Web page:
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Ear Mites in Rabbits Signs, Treatments and Prevention

Rabbits

Ear Mites in Rabbits Signs, Treatments and Prevention

If you are going to keep a rabbit(s), then it is time you had some tips on pet rabbit care, like any other pets are prone to many health and skin conditions. The most common problem you will have to deal with is rabbit ear mites.

On the specific type, rabbits are prone to infection by a mite called Psoroptes cuniculi. This is a parasite that lives its entire life cycle in your pet’s ears. Even though it does not pose a serious health risk, it can spread quickly to other parts of the body if left untreated and cause fatal problems like meningitis. It can also cause secondary conditions like a skin infection. The infected one can also spread these parasites to others. These are some of the reasons why treating the mites in their early stage should be your top priority.

Signs and symptoms of a rabbit ear mite infestation

A vet can easily identify the mites if he observes your pet’s ears but so can you. The following are some of the signs and symptoms you should expect in case of an infestation.

Crusting due to rabbit ear mites

Crusting can happen

  • You should observe your rabbit’s ears and if you see anything that is not pink skin or fur that reflects its color, then that’s a sign of a mite infestation.
  • It will be shaking its head.
  • Brown flaky skin inside the ears (These are mite droppings)
  • The rabbit scratching its ears with its hindlimbs because of the itching.
  • Hair loss at the back of the ears due to scratching.
  • Sometimes you may see black debris.
  • Widespread redness around the affected area
  • Sores around the affected area induced by the scratching
  • A brown waxy build up in the affected area.
  • Crusting around one or both ear flaps (severe case)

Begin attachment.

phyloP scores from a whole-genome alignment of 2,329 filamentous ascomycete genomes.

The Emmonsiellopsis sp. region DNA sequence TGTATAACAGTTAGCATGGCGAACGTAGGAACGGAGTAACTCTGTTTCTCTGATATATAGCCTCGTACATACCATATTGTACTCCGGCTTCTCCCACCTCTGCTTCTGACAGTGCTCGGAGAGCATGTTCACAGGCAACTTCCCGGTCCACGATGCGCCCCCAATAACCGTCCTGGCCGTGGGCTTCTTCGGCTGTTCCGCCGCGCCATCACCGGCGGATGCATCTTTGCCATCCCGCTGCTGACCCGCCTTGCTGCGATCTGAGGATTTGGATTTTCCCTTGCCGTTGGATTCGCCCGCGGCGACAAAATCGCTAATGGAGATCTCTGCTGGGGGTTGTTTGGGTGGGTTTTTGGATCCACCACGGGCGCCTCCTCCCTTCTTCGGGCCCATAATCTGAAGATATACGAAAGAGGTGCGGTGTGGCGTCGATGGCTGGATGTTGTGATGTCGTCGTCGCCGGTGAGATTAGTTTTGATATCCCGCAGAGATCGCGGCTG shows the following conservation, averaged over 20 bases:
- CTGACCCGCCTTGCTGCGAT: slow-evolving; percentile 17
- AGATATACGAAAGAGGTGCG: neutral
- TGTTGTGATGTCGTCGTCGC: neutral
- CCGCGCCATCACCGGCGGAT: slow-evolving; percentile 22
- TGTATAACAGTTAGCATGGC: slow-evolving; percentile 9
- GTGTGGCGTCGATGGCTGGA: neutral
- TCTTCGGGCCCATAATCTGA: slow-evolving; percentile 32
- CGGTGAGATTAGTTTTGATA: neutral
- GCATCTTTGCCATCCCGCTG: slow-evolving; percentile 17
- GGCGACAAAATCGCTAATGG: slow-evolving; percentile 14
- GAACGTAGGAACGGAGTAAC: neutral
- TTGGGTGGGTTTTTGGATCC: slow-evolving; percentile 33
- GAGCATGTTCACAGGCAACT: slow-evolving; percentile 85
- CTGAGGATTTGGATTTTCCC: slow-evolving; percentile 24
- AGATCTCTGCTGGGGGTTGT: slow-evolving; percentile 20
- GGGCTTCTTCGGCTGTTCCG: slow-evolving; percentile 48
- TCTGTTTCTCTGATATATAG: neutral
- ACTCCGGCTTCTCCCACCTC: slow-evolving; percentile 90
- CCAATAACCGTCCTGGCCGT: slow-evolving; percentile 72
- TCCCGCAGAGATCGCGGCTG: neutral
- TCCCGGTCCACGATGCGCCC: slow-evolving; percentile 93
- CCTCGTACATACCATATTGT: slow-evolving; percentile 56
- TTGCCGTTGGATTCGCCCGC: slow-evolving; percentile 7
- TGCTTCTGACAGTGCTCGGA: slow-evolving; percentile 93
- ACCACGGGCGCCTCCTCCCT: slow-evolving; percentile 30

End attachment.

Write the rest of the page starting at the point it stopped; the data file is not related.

• You may also notice a smelly odor emanating from the rabbit’s ears. This is mostly due to the buildup of gunk.

Home remedies and treatment options

Ear mites are highly contagious and therefore should be treated early to avoid infecting others if you have more than one. Here are some of the best ways to deal with the infestation.

Mineral oil

Mineral oil has proved to be one of the most effective home remedies for rabbit mites. The oil kills the mites by suffocating them. You need to apply a few drops of the oil in the ear, then massage gently to spread the oil on the whole ear. Do this once every day until you kill all the parasites.

A mixture of extra virgin olive oil, Apple cider Vinegar, and campho-phenique

  • Mix 3 spoons of Olive oil with half a spoonful of apple cider vinegar and then add 3 drops of campho-phenique.
  • Put three drops of the mixture in the rabbit’s ear and massage gently using your hands.
  • Apple cider vinegar will dissolve the dead skin that has formed due to crusting.
  • Olive oil will kill the parasites by suffocating them. It also has elements that will heal the damaged skin.
  • Campho-phenique cream will soothe the affected area by relieving the itching and irritation.
  • Apply this mixture at least once every day for a period of 21 days until all the mites are dead.

Clinical Medication

I understand there are people who prefer to use the proven drugs to fight any kind of problem. There are specific antiparasitic drugs called ivermectin which can be used to get rid of ear mites from your rabbit.

Ivermectin can be administered orally, where you squirt a few drops of the solution into the mouth by syringe. The solution is absorbed into the bloodstream and help get rid of these parasites. Or another option is through an injection between the shoulder blades. Some people claim that squirting the solution into the affected ear is also efficient.

To avoid re-infection, you should repeat the medication after two weeks to get the mites that hatch since this medication does not get rid of the mite’s eggs. It is also a good idea to treat all the other rabbits at the same time because the mites might have already spread even if they are not visible.

How to prevent re-infection of ear mites in rabbits

  • These mites are highly contagious and therefore all the rabbits should be treated at the same time to avoid re-infection.
  • Apply any kind of topical medication to both ears even if only one is affected.
  • When treating it, do not remove the crust that has formed. This will leave the skin open and susceptible to other secondary infections. The crust will fall off when the rabbit shakes its head after you begin medication.
  • You should trim the rabbit’s claws to prevent injuries inflicted through scratching.
  • You should also clean the rabbit’s hutch by getting rid of all its bedding and dirt. This will also get rid of the unhatched eggs.

References

Disclaimer

All the information and other materials contained on this website are for informational purposes only and not intended to substitute consultation, advice, diagnosis, or treatment by a licensed professional or veterinarian. disclaimer

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